A few months later, I was compelled to consider the horrifying idea of primary; my first day there (at Johanna Primary School) is a moment that has stayed with me till now. On this special day, the one thing I remember is seeing the glorious set of paints in front of my eyes- waiting to be used. I ran straight to them with a feeling of pleasure knowing I could use them, due to the fact my mum didn’t always welcome paints into our house as I usually made a mess. Of course, I first made a few friends and broke up with them and became their friend again all within two minutes, however, I spent most of my time near the paint boards, hovering over the exotic colours laid out in front of me. In seconds, I had indulged in to the clear grey and intense pink paint and began to draw a bunny rabbit. It had a beauty that glistened in my eyes all those years ago; on the other hand, that had been my child eyes looking out. If my present eyes had looked at it- I think that it would’ve looked like a disembodied blob. By the end of the day, I had finished my painting and it was time to go home- throughout the whole day I hadn’t cried for my mum, though now that I had to leave my painting at school, I threw an colossal tantrum which had my mum asking if I could take it home, but my painting had yet time to dry in the school rack. All the way home, I had managed to keep up my crying jag that had set a headache in my own head as well as my mum’s. Eventually, the next day had approached and when I saw my rabbit painting, a feeling of contentment engulfed me. Even now I think that precious ‘blob’ triggered my interest in art, as since I was young I’ve always had a loving taste for it- drawing, making and designing- and it expanded as I grew up, so now it has become one of my top three hobbies, which I carry out as much as I can with absolute delight.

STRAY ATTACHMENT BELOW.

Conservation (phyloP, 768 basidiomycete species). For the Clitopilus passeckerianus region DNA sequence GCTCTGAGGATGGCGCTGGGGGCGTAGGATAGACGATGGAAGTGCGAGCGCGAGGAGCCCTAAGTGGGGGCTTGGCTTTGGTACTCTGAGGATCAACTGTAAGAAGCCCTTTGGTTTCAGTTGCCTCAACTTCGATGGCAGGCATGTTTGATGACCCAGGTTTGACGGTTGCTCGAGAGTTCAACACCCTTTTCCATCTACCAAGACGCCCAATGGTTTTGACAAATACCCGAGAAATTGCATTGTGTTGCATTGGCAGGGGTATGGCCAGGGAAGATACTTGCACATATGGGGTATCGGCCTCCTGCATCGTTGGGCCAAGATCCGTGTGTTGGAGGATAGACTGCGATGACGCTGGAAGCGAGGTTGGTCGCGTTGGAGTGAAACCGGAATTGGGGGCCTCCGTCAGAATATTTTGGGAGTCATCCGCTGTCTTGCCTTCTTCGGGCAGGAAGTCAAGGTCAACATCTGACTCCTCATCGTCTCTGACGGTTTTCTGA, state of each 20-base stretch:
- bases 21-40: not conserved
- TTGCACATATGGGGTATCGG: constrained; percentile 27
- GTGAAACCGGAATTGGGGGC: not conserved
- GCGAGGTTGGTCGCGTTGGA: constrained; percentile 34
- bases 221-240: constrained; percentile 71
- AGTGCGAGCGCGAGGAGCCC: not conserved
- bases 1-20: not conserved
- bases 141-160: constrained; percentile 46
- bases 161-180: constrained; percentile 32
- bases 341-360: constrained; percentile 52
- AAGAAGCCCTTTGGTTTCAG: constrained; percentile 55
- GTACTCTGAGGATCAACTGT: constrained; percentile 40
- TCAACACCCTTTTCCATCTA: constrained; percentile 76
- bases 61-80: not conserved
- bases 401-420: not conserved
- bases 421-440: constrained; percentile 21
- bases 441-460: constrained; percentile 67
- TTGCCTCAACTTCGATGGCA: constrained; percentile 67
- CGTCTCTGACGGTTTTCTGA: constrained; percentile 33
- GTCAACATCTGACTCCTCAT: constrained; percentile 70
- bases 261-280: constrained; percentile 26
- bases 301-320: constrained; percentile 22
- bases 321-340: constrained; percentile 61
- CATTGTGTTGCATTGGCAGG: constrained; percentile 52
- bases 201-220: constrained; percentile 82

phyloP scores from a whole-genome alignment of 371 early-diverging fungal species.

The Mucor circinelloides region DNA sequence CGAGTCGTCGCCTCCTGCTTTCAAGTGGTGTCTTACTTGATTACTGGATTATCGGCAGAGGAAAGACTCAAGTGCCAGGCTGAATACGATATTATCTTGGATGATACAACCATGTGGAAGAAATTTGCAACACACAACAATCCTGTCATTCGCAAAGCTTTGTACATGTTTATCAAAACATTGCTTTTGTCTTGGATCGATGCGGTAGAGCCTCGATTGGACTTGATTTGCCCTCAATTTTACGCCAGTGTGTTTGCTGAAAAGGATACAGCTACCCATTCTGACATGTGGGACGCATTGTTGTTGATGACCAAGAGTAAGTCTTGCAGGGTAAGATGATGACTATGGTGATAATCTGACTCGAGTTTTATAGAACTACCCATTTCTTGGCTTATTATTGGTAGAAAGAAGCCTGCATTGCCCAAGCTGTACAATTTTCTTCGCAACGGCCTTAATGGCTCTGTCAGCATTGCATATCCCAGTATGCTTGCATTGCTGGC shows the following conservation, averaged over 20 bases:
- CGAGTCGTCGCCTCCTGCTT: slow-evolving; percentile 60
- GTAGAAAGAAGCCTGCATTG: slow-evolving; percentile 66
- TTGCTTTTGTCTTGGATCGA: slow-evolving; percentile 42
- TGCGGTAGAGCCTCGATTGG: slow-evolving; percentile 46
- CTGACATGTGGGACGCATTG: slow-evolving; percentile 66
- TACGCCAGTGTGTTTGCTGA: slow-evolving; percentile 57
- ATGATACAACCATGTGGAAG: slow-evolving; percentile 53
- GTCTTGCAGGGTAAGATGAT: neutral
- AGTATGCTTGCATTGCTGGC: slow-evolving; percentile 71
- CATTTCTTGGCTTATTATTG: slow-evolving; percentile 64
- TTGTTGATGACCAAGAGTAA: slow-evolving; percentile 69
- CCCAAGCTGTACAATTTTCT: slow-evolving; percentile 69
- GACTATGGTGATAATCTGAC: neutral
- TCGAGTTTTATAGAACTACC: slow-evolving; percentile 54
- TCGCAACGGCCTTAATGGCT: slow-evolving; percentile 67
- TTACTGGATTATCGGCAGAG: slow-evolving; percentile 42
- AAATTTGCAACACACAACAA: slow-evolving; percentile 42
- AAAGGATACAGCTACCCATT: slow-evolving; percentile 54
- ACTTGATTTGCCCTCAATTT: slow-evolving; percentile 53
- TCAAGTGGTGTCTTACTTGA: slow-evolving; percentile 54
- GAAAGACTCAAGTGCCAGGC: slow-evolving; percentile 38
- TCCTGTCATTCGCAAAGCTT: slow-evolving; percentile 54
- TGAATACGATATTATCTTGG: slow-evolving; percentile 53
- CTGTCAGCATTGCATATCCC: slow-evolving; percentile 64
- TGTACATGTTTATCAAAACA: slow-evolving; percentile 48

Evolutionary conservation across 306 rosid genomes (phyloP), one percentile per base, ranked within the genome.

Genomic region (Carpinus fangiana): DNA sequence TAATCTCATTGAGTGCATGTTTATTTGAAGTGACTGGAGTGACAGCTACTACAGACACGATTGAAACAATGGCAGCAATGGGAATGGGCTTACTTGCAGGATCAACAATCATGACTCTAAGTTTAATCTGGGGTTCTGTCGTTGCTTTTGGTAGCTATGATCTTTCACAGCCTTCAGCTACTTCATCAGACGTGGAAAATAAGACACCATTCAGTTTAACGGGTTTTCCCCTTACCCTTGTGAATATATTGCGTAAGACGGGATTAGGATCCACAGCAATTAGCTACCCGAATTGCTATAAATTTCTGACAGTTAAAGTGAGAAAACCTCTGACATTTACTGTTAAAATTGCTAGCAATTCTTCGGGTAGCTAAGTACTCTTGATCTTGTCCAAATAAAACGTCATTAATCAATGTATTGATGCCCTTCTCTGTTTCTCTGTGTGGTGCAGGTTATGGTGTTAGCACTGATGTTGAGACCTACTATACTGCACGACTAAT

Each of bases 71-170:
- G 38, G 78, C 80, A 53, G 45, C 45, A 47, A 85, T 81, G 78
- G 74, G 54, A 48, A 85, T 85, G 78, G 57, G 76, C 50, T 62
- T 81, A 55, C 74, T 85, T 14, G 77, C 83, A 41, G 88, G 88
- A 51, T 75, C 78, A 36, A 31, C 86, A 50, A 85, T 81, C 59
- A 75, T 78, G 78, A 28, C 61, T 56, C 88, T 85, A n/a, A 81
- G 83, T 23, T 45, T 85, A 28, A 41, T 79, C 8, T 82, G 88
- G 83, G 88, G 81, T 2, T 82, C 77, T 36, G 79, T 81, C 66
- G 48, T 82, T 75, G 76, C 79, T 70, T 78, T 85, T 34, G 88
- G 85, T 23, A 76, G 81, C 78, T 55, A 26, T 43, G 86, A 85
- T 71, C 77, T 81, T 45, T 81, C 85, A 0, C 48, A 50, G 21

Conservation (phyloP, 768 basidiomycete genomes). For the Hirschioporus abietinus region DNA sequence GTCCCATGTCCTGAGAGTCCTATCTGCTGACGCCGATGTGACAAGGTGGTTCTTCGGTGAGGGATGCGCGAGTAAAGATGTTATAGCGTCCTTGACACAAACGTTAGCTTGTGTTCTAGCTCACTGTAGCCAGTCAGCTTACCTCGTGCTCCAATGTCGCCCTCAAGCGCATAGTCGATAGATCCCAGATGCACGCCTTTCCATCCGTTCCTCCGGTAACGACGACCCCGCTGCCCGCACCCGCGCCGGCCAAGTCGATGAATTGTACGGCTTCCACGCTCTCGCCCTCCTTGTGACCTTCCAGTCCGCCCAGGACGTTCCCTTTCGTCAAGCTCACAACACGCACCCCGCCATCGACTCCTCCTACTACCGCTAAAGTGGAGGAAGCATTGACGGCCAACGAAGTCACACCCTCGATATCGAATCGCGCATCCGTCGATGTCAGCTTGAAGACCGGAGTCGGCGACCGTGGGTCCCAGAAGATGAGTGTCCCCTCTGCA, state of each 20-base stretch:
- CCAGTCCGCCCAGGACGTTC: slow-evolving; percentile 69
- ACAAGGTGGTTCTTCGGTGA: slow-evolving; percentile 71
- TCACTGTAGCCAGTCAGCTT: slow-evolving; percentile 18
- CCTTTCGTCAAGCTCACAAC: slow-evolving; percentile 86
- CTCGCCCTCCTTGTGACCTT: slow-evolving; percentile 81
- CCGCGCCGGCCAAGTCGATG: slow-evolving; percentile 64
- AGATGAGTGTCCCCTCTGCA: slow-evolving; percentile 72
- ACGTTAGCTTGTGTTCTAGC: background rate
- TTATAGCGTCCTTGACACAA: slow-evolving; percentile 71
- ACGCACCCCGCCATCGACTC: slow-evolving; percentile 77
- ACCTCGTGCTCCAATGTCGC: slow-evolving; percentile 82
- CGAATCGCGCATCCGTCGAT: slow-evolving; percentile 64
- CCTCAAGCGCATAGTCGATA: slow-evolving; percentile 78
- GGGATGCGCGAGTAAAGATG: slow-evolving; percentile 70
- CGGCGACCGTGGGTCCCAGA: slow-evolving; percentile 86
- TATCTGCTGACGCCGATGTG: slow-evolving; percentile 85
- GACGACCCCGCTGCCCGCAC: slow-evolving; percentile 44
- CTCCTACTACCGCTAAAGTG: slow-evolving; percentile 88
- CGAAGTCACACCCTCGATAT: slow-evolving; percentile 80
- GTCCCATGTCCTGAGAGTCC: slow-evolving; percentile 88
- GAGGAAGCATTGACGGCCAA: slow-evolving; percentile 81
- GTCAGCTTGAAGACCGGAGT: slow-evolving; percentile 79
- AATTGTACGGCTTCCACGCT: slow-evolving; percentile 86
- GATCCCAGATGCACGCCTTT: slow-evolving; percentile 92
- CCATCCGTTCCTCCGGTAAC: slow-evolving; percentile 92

Moreover, I had gone through the rest of nursery with a blur, however, when it came to the time to go from nursery to reception, without a doubt, I remember this test our future teacher Pat was giving us to see which one of us was ready to go ‘up a step’; she had held up a huge red board which lent me a pair of sweaty hands and a feeling of dread for the whole time we sat down on the rigid, rough and dull carpet. Ten to fifteen students, including myself, watched as Pat made a marker’s top peep out from behind the board and asked us what it was. Relief had trickled through me as I realised that the test didn’t seem like it was going to be as scary as I thought it would be- though when it came to answering, fear overcame me so I just raised my hand to answer, whereas most of the kids just shouted it out. As a result, it showed I was a very good girl and I went on to reception – named as red class. Eventually I got through red class and went onto year one (orange class). Coming to the end of year one, my mum told me we were going out somewhere with my uncle, so I couldn’t go to school that day; not knowing what was awaiting before me- I willingly got on the bus with my mum and uncle Shamim. Already suspicious, as my mum told me I had to fast that day as well, I threw questions like a tennis ball at my mum- asking questions like: where are we going, can I have chocolate there, are we going to Nan’s house...? As we paused at our destination, I felt anxious with alarm and looked up at my mum and uncle, as soon as they saw my face, they hastily started to reassure me as my mum began to tell me that like the dentist had told me last week- I just needed to go to the doctor and he will quickly take out my eight naughty, rotten teeth.